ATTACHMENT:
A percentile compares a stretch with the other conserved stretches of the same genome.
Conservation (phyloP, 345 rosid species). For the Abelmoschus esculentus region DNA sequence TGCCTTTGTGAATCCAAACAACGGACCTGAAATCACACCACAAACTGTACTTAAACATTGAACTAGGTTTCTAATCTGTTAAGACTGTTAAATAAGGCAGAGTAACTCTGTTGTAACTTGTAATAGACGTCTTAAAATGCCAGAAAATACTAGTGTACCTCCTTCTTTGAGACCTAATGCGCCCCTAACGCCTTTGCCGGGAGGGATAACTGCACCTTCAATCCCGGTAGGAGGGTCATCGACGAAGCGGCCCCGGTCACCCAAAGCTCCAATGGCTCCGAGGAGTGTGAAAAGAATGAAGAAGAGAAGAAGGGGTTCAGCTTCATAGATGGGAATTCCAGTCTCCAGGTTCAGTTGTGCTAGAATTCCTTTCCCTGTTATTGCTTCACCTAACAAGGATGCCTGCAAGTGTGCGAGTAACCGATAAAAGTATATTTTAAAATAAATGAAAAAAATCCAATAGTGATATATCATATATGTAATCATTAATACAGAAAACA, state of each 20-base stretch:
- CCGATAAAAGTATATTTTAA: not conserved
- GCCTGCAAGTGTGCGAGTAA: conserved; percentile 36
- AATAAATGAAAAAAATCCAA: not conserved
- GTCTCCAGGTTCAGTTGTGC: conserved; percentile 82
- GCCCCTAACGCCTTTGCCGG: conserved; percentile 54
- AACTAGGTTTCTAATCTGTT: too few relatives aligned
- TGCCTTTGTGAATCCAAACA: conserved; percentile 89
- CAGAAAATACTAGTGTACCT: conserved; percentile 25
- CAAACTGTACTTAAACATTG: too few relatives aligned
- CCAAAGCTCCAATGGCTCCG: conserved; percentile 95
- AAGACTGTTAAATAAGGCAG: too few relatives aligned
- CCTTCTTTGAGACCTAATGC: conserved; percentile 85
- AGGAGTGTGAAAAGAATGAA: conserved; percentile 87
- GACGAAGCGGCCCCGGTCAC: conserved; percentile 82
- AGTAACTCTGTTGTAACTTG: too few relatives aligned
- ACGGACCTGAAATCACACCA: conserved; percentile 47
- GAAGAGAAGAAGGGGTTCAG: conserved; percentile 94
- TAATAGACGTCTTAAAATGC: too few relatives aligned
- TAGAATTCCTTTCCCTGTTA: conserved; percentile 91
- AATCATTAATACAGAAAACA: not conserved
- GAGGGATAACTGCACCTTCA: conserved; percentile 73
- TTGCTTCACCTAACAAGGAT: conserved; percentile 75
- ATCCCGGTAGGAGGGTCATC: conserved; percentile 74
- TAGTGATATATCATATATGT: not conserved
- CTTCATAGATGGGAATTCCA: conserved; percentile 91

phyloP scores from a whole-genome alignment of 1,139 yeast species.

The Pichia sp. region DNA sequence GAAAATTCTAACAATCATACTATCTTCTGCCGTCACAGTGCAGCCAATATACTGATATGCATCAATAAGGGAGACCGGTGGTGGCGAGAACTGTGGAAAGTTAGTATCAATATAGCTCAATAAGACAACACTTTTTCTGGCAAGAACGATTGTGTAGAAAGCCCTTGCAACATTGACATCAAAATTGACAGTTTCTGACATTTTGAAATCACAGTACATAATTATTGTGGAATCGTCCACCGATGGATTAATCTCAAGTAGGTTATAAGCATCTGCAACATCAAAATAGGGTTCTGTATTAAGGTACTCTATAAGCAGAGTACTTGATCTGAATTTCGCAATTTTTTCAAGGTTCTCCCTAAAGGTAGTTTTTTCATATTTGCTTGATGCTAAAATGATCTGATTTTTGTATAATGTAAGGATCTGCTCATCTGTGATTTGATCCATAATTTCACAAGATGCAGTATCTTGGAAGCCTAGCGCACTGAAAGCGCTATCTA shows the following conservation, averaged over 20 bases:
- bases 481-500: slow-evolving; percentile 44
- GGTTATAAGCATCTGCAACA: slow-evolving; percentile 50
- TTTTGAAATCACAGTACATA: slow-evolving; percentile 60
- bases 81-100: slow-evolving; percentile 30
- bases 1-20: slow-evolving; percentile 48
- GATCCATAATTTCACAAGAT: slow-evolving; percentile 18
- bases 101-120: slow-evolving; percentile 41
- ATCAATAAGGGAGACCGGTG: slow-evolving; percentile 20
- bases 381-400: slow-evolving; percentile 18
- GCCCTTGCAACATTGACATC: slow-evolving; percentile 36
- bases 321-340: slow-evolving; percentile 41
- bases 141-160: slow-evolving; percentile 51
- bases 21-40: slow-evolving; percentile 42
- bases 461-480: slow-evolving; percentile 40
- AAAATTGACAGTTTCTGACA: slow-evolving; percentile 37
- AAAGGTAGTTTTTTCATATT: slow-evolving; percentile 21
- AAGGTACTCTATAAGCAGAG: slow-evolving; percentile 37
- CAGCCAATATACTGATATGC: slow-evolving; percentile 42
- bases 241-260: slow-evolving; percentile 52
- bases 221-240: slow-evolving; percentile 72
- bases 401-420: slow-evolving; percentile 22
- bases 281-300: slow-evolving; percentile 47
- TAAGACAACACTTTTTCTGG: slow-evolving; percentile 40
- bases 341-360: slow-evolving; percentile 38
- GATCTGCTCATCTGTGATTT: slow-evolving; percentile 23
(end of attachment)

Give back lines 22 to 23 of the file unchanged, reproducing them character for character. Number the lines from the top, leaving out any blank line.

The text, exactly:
- AATCATTAATACAGAAAACA: not conserved
- GAGGGATAACTGCACCTTCA: conserved; percentile 73